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Leadsom faces post-Brexit anger from both farmers and environmentalists

Chris Radburn/PA

Leadsom faces post-Brexit anger from both farmers and environmentalists

Andrea Leadsom, the new Secretary of State for Environment, Food and Rural Affairs, faces an unenviable task: putting farmers out of business. Those that survive will rely on advanced pesticides and intensified, genetically-modified crops.

After Brexit, the UK is expected to leave the EU’s Common Agricultural Policy (CAP) whatever arrangement it eventually negotiates (both Norway and Switzerland, for example, have opted out).

At first glance, this seems like something to celebrate. Most agree that the CAP is not a force for the good, and opposition unites everyone from radical environmentalists such as George Monbiot to establishment-friendly free-market newspaper The Economist. CAP payments benefit mostly large agribusinesses and can lead to wasteful overproduction. On a larger scale, it distorts agricultural prices and contributes to global poverty.

Yet direct payments, or subsidies, from the CAP provide more than half of the income of the average UK farmer. Without EU subsidies, up to 90% of UK farms would not survive.

Testing farmers’ true-blue credentials

The referendum campaign created a huge divide among UK farmers. EU subsidies and regulations conflict with farmers’ traditionally conservative economic principles, and some hung their hopes on the UK rather than Brussels.

Indeed, Cameron pledged continued support for farmers in the event of Brexit. However, it is almost guaranteed that, in the medium if not the short term, Leadsom will oversee a huge reduction in subsidies.

The UK government will likely expose its farmers to competition from abroad. As stated in a House of Commons report published just after the Brexit vote, “The UK has always made clear that we would like to move away from subsidies in the long run.” It now has the opportunity to do so.

Also, farming is a small part of the overall UK economy, and not of great strategic importance. This means that the government may use reduction of farm subsidies as a bargaining chip in trade negotiations, so it can get a better deal in its priority areas, such as financial services.

A huge amount hangs in the balance for farmers as they discover their role in the new economic order. Brexit will likely lead to dramatic changes in which crops are viable, and cause a significant number of UK farms to cease operations. Livestock will be particularly hard-hit: without subsidies, many livestock farmers would actually have negative incomes.

Brexit victims. Terinea IT Support, CC BY

Less regulation, more technology

The reduction and streamlining of regulation post-Brexit will be greeted as a victory for many farmers and may make them more competitive. Complying with EU agricultural regulations puts a huge burden on farmers and the government has already identified some as unnecessary “red tape”.

However, this same red tape, viewed from another angle, is beneficial environmental regulation, and many in the green movement embrace the EU’s greater risk-aversion. For example, the UK government has expressed frustration about the precautionary approach that the EU takes to new technologies, particularly new pesticides, while environmentalists generally support these bans. Also, the government and public in England are less averse to genetically-modified organisms than most other Europeans. This suggests that more GMOs will be approved and used in the UK, again angering many environmentalists and alienating anti-GMO Scotland.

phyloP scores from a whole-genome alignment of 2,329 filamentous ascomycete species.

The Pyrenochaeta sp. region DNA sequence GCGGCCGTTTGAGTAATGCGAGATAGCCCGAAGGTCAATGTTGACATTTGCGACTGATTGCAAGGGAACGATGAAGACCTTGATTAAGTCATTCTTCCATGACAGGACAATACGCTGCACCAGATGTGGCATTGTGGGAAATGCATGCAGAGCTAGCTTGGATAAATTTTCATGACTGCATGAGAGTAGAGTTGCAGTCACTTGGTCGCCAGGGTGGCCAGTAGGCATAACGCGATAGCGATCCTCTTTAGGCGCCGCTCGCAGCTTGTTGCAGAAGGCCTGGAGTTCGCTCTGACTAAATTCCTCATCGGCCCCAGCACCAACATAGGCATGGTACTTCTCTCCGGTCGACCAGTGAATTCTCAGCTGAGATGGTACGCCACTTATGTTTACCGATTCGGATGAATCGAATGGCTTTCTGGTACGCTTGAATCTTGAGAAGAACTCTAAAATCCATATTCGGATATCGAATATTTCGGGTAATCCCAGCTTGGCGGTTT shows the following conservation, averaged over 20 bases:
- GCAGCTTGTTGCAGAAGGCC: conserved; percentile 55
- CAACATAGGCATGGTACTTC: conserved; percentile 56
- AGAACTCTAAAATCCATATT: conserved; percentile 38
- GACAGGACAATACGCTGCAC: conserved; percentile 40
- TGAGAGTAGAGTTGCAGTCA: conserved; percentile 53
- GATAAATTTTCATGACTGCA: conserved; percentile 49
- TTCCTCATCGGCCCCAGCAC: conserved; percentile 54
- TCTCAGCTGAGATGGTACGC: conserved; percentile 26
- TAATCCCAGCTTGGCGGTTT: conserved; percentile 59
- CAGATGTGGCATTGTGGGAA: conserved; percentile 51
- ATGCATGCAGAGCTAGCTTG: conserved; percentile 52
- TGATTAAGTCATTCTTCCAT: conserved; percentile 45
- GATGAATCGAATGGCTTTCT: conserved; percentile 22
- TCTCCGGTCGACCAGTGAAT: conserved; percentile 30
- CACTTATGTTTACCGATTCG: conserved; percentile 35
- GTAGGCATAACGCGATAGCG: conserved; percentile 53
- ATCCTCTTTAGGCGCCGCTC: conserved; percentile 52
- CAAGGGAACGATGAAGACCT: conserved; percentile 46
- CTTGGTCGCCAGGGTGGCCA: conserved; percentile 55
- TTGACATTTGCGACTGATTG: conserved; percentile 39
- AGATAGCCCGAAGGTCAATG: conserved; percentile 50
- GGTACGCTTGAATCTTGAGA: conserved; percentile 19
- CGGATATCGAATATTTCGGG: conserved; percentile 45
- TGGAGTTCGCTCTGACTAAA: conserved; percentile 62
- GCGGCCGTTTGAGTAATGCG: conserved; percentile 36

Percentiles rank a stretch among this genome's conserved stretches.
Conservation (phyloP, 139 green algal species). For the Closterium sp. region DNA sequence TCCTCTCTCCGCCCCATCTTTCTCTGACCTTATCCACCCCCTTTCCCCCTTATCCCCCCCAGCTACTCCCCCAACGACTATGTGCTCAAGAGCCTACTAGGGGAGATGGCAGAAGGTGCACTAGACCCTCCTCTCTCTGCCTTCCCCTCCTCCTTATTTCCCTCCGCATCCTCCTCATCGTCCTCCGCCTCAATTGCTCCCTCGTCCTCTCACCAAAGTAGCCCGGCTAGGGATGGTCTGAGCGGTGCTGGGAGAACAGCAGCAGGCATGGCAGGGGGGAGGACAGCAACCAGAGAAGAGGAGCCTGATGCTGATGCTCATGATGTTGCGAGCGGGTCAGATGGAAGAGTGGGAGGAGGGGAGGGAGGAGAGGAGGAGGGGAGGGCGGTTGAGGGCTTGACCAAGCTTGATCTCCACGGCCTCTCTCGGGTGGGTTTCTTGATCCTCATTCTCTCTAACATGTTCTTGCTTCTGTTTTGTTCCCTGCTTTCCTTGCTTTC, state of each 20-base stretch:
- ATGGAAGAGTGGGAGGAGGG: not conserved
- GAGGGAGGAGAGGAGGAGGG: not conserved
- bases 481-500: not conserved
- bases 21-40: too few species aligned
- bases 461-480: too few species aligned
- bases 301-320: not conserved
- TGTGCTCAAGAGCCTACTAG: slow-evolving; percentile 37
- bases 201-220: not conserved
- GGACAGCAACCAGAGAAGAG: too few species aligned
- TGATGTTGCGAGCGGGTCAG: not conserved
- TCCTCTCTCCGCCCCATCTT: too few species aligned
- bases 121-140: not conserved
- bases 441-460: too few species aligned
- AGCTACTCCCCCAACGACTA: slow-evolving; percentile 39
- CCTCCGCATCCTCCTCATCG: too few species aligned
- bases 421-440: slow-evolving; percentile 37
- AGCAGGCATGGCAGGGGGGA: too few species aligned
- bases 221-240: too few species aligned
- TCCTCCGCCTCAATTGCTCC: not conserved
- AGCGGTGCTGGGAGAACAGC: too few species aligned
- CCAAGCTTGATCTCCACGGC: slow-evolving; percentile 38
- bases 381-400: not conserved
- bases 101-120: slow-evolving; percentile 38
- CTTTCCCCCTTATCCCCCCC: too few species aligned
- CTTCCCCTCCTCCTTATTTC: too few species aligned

Furthermore, as farmers struggle to make up income lost from subsidies, they will need to pursue higher yields and any newly-approved advanced crop technologies, such as pesticides and GMOs, that promise profits.

Counterbalancing this, more than half of the food exported from the UK goes to the EU, making it the most important market for British farmers. In exchange for market access, the UK will probably adopt some EU regulation. Overall, however, environmental campaigners are likely to be unhappy with the UK’s greater risk-taking.

An environmental opportunity?

Some of the CAP’s most vocal critics are environmentalists. Among their critiques is the fact that the CAP has led to poor land management practices. For example, to qualify for rigid payment requirements, UK farmers have ploughed up wildlife-rich pastures.

Both the UK government and the green movement want more emphasis on the environmental benefits that farmers can provide, rather than simply giving them money. This informed the position of most environmental campaigners ahead of the referendum: stay in the EU and try to reform the CAP, as the potential benefits are huge.

Yet leaving the EU, and its common agricultural policy, does provide an opportunity to improve upon its failures. The CAP should be replaced by simpler regulation that supports UK ecosystems and encourages farmers to look after their land. Over the coming months, this is precisely the message that Leadsom needs to hear.